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FURCHICK Science is golden

Claire Pannell is a WA treasure, and when she’s not conducting experiments in the lab, she’s constructing Frankenbeats using scissors, hydrophones, and shaggy dog stories. She spoke to ZOE KILBOURN ahead of her slinky-supplemented set this Sunday, April 29, at In The Pines.

How has your science background shaped your approach to music-making?

For a long time, music and science were competing endeavours in my life. I have a PhD in Soil Science and Plant Nutrition, and during that time [while I was working on my PhD] I also played in three bands and held down jobs in music – student radio in New Zealand, and then working as a sound engineer and coordinator at a music centre. Technology, on the other hand, is something that I have utilised in music for a very long time – since the early 90s. I would say that the science-arts aspect to my soundmaking came about when I spent a while in a residency at [UWA research lab] Symbiotica exploring plant sounds. Then when a friend and artistic director-choreographer Paul Blackman and Jukstapoz, a dance company in Athens, asked me to create some sound designs for a show, I discovered the amazing world of Foley and field recordings.

What drew you to experimental music? How would you describe your approach to improvisation?

I was naturally drawn to experimental music. Even when I was in bands I had a habit of making the music different, I think. I have always enjoyed the strange and quirky. I was brought up force-fed opera and the Goons’ comedy, so I guess that might partly explain it. I discovered David Bowie as a young age, and then when punk hit there was a huge range of awesome and strange music around that was kind of new wave and experimental. Stuff like Rip Rig + Panic and 23 Skidoo come to mind, but I also got into grunge and hardcore music I guess after that.

You release a lot of your music for free through Dog Park Records, alongside a huge assortment of experimental music. What’s the philosophy behind the Dog Park label, and how do you decide what to release and when?

I release what I like, basically. I seek out tracks too, sometimes with a theme or concept. I have music there from all around the world. I have a big network of lovely experimental friends that I like to listen to and support. When simply depends on when I feel like it, really. It’s organic.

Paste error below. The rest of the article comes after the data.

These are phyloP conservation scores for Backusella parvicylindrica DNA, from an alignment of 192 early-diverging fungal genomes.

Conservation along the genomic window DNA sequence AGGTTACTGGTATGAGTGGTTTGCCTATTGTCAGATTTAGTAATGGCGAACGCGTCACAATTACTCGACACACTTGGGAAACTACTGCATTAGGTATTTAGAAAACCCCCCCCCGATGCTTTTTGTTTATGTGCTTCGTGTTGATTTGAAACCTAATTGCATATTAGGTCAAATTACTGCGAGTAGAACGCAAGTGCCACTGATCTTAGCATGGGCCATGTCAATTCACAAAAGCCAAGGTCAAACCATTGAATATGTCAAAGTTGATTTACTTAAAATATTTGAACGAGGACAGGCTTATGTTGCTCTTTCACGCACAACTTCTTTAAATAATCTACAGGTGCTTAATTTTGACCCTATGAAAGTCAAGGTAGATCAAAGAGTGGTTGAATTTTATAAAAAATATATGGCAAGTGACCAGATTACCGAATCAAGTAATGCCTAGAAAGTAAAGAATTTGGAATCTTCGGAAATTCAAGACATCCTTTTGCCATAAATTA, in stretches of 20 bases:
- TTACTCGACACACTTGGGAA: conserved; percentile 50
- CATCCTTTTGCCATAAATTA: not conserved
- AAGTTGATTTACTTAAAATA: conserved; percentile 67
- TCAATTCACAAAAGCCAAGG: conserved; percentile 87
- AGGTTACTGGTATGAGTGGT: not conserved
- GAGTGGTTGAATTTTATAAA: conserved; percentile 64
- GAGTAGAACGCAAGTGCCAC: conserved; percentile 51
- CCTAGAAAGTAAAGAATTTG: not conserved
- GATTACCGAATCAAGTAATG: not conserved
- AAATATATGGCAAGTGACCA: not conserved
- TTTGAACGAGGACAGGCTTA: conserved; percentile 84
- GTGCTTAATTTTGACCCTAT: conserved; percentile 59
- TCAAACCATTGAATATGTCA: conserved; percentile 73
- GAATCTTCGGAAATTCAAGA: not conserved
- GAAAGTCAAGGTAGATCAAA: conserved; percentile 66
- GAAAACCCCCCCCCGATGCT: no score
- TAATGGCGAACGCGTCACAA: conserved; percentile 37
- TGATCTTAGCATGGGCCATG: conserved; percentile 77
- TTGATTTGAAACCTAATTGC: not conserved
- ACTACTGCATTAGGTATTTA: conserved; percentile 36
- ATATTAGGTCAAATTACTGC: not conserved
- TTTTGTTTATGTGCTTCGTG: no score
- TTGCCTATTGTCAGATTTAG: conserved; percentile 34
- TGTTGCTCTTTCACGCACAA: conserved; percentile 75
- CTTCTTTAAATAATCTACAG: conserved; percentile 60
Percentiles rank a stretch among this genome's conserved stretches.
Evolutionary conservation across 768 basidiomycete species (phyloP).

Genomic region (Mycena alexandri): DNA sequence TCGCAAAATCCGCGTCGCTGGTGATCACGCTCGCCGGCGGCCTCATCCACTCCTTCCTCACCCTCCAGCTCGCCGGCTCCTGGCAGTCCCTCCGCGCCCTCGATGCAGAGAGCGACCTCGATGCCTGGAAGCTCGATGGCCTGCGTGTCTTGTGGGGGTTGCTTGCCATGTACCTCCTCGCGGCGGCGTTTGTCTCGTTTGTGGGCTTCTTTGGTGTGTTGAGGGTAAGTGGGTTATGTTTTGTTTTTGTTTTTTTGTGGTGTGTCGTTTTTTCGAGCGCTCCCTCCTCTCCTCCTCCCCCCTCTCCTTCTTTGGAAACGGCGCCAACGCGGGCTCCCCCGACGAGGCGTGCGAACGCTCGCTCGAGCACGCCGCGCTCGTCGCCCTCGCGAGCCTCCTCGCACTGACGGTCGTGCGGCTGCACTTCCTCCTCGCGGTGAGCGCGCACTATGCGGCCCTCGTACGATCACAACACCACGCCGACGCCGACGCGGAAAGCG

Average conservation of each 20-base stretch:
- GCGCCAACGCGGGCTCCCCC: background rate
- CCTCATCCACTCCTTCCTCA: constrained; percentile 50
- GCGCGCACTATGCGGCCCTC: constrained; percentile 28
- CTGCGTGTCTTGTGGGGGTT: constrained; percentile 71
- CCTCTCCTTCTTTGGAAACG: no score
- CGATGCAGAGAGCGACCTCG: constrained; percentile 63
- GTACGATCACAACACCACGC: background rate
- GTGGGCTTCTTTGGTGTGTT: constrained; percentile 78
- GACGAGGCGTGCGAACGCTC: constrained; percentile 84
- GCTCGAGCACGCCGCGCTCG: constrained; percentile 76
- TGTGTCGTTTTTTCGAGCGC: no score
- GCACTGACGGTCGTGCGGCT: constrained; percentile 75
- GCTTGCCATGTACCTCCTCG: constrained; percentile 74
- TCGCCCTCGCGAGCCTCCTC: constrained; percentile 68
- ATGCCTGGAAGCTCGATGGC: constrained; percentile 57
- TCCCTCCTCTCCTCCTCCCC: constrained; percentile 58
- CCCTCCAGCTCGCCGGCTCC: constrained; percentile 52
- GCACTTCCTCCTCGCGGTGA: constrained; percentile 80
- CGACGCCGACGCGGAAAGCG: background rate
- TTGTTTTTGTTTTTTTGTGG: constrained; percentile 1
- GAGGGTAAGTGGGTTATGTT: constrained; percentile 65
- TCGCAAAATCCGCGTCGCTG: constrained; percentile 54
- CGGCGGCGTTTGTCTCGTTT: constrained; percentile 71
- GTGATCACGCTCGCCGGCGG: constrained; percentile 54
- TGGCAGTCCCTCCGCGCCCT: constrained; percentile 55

What’s your plan for your In The Pines set? You’ve arranged what sounds like an all-star found-object orchestra – what does the ensemble involve, and how has that come together?

I’ve created what I am calling The Slinky Dinks. It’s an improvisational ensemble technically with a focus on slinkies. I don’t want to say much more than that. The people I have invited to join the Slinky Dinks are Adam Brown, Chrissi Crash, Kit Aliano, Alyshia Gatani, Tatjana Seserko, Lana Rothnie, Eduardo Cossio, Cissi Tsang, Meret Hornstein, Predrag Delibasich, Atsuko Delibasich, Fabian Rojas,  Nathan Kelly, Rupert Thomas, Rebecca Orchard, and John Lekias.

Most of these people will be joining me, and hopefully some guests attending, especially children. This came about because I have observed lots of kids at In The Pines and I asked [RTRFM Operations Manager] Chris Wheeldon if I could run a musical instrument-making workshop for them. The people I have invited to join me are people that I respect for their own musical talents, personalities and quirks.

I hope that this won’t be a one-off event. I was intentional in not inviting the usual musicians that one expects for an improv ensemble. I am aiming for a rhythmic soundscape, and I feel that this group will be free enough to respond to meandering while keeping a solid rhythm. That’s the plan, anyway.

What’s your relationship with RTRFM been like?

I’ve found RTRFM incredibly supportive of Perth music. We are incredibly lucky to have a station here that is like a community for the Perth music scene. There are many great shows and they cover most genres and styles. I have to say, it’s one of the best in the world, and I have heard and visited a few [stations] on my tours and times living overseas.

You recently performed a Triffids cover for RTRFM’s Slightly Odway series. How did you adapt your sound to a rock cover?

I did My Baby Thinks She’s a Train. Certainly one of my favourite Perth bands, and I was lucky enough to see them live numerous times. I kept the vocal structure and used that as the basis for the track. I also utilised a spinning metal disk for the train sounds over the top. I guess I did what I usually do with my looper, really. Laying down the basis of the rhythm, this time with vocals first, and then layering that, like speed recording.

Possibly a dumb question: how did you get the Furchick nickname?

I used to wear furry orange pants in New Zealand, because as a Perthite, I found it incredibly cold. I made some fur pants and I guess it stuck somehow after I used the name for a spoken word show.

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